by Lin Hao
KUALA LUMPUR, Sept. 30 (Xinhua) -- Ayer Tawar is a small and quite town in Malaysia's Perak State in the northeastern part of the Malay Peninsula, some four-hour drive from the capital city of Kuala Lumpur.
Ayer Tawar literally means "fresh water" in the Malay language, but most residents here are descendants of migrants from China's Fujian province, who ventured to the then Malaya as early as a century ago to seek their fortune. However, these overseas Chinese still preserve their tradition in celebrating the Mid-Autumn, one of the most important festivals for the Chinese people.
This year, the local Chinese community tries to revive the old tradition by holding a big lantern parade just days before the Mid- Autumn which falls on Sunday. Several hundreds of residents, most of them kids, marched through the lanes and streets, chanting and singing the old folks that have been passing down for generations.
"There were large rubber plantations here before," said Ting Kong Liong, a local community leader, "The way we celebrated the festival was a little different from now. We didn't have that many people, just several friends walking through the rubber trees with lantern, as we all lived in separate rubber plantations."
"We didn't have much money at that time, or these fancy lanterns like now," said the 66-year-old, who had the experience of tapping rubber at midnight as a teenager, "We made the lanterns out of used milk cans or other things."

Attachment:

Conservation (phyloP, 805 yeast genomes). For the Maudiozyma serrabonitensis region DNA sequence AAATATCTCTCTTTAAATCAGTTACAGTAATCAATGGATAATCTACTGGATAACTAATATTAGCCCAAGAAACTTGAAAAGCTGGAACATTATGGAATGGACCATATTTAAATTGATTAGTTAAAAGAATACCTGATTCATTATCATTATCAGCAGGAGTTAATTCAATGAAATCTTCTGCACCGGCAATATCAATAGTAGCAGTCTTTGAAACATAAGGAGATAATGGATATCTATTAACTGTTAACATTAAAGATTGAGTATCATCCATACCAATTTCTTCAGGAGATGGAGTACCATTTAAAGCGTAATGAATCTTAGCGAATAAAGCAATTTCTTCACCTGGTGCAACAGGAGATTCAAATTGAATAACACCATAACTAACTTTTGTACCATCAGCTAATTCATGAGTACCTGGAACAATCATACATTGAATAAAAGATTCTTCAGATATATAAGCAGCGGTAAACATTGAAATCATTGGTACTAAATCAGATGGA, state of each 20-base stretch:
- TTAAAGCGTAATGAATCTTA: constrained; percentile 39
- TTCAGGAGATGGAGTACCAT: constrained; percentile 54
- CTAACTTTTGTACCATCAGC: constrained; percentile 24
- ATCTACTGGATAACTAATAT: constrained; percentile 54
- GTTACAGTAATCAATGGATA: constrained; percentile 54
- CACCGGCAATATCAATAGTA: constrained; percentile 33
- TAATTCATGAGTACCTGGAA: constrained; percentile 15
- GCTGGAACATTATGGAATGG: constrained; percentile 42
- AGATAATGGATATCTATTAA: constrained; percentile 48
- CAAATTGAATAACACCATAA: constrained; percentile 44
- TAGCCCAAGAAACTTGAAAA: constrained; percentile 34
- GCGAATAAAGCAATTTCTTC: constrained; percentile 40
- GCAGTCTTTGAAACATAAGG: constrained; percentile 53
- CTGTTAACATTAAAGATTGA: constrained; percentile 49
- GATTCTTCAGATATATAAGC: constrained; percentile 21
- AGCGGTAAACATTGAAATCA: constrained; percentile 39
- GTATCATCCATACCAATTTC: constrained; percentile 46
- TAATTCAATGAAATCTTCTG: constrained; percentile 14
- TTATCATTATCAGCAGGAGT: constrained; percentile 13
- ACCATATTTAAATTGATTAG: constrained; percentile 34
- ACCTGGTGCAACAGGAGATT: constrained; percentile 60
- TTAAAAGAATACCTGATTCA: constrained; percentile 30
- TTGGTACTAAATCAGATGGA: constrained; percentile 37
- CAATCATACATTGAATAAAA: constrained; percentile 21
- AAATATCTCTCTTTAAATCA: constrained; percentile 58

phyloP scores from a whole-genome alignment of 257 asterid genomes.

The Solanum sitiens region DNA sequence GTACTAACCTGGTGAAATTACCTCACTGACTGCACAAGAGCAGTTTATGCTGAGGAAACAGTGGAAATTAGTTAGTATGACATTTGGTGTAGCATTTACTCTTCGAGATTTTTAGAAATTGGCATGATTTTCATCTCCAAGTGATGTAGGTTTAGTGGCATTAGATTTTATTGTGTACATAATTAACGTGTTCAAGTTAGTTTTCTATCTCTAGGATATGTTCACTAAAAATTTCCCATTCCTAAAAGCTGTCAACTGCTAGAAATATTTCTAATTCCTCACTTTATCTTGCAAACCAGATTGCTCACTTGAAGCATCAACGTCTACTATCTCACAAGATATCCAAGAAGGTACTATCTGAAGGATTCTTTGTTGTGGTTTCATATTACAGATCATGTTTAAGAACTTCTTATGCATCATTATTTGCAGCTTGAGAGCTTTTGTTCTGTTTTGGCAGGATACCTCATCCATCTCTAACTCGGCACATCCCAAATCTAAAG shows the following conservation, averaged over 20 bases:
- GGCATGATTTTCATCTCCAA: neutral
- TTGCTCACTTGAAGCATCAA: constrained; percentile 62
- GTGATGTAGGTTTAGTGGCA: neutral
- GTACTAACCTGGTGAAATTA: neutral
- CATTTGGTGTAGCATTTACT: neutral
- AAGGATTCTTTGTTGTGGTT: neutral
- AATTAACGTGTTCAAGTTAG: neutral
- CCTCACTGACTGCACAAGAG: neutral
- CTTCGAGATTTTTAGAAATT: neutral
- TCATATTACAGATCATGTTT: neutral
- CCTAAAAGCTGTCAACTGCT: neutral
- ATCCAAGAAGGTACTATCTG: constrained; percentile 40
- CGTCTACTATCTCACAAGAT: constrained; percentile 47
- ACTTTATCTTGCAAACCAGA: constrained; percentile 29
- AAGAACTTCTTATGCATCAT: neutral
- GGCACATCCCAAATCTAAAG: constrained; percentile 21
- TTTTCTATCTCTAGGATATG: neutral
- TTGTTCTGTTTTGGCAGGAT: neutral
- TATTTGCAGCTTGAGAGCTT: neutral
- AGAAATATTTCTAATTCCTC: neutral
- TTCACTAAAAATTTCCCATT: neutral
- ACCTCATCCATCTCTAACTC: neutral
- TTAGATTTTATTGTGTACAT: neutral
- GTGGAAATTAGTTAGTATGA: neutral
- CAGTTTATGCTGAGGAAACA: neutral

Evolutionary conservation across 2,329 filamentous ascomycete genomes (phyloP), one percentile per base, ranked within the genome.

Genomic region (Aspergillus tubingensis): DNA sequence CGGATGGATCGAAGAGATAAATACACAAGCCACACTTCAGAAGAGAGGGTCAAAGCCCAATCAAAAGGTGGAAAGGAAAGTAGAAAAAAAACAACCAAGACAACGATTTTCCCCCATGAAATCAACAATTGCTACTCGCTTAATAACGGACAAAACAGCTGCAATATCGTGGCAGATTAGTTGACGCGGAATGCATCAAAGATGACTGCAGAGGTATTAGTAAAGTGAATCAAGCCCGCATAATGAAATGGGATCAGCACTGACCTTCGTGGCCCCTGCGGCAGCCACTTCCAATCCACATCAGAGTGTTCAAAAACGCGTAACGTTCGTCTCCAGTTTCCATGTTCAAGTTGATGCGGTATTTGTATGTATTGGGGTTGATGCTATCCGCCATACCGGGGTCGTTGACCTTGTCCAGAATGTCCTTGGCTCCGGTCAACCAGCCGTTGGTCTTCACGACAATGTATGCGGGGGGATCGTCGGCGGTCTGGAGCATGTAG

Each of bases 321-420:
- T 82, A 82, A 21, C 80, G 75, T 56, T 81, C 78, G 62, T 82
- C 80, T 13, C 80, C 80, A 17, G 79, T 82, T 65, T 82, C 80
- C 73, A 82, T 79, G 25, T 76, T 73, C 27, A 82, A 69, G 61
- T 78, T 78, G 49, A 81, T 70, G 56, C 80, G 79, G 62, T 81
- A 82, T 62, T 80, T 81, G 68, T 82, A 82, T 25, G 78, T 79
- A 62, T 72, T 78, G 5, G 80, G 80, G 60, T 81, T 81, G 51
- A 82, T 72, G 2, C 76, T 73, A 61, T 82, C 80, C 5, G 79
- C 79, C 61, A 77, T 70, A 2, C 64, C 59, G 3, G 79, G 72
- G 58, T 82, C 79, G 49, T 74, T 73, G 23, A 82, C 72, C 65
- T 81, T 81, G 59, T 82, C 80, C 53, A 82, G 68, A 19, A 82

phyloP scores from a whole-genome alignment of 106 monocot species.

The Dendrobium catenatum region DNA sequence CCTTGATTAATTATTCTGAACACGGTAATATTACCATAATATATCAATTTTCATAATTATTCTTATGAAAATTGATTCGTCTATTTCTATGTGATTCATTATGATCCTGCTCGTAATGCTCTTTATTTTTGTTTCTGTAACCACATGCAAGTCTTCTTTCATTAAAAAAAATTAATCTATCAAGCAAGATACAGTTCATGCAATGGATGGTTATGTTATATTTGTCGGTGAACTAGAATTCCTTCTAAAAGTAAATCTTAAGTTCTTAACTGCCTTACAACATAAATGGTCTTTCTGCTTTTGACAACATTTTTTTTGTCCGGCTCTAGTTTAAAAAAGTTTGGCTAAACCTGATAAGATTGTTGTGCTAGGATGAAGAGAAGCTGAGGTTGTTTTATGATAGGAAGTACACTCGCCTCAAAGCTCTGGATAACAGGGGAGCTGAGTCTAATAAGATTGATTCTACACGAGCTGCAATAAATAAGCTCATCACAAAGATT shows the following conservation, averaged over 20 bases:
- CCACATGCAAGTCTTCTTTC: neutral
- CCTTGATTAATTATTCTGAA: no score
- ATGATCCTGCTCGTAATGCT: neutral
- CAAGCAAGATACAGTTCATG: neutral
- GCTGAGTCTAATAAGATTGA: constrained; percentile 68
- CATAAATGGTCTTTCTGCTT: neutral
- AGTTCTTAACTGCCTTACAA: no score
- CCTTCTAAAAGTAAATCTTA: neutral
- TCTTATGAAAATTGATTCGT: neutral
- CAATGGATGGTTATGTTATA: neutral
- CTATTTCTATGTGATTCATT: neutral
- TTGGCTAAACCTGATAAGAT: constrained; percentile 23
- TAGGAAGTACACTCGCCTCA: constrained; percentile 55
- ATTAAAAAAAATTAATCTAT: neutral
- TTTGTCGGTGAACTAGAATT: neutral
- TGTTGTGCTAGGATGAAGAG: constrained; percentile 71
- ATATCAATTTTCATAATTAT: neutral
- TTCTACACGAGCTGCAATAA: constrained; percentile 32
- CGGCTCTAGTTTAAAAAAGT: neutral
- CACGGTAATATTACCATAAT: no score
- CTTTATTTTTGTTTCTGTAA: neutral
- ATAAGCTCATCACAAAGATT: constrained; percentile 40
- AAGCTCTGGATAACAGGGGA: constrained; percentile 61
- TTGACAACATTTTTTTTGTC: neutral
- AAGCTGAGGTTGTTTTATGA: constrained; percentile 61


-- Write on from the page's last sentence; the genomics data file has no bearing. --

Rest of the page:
In the early 1950s, residents moved into Ayer Tawar, then a small village. As more and more Malays and Malaysian Indians moved in, the Chinese community invited their new friends to join in the lantern parade with a new catchword "Mari Mari Bo-o", which combined the words "Come" in both Malay and Tamil.
As time went by, the small village turned into a small town, and the rubber plantations were replaced by oil palms, now a pillar for the local economy and for the country as a whole.
Some of the older generation have already began to worry about the future of their old tradition, as many of their children have moved to the big cities such as Kuala Lumpur and Singapore.
"We Chinese attach great importance to the Mid-Autumn festival, " said Nga Nguk Siang, a senior resident, "At least that's the case for our generation."
"However, I am worried that the tradition will not be carried on in the future, as the younger generations have a totally different way of living compared with ours."
The prospect is not that dim. Many Ayer Tawarers returned to hometown for this year's lantern parade celebration.
Meanwhile, young people have been taking more and more responsibility for organizing the parade and preserving the old tradition under the beautiful full moon.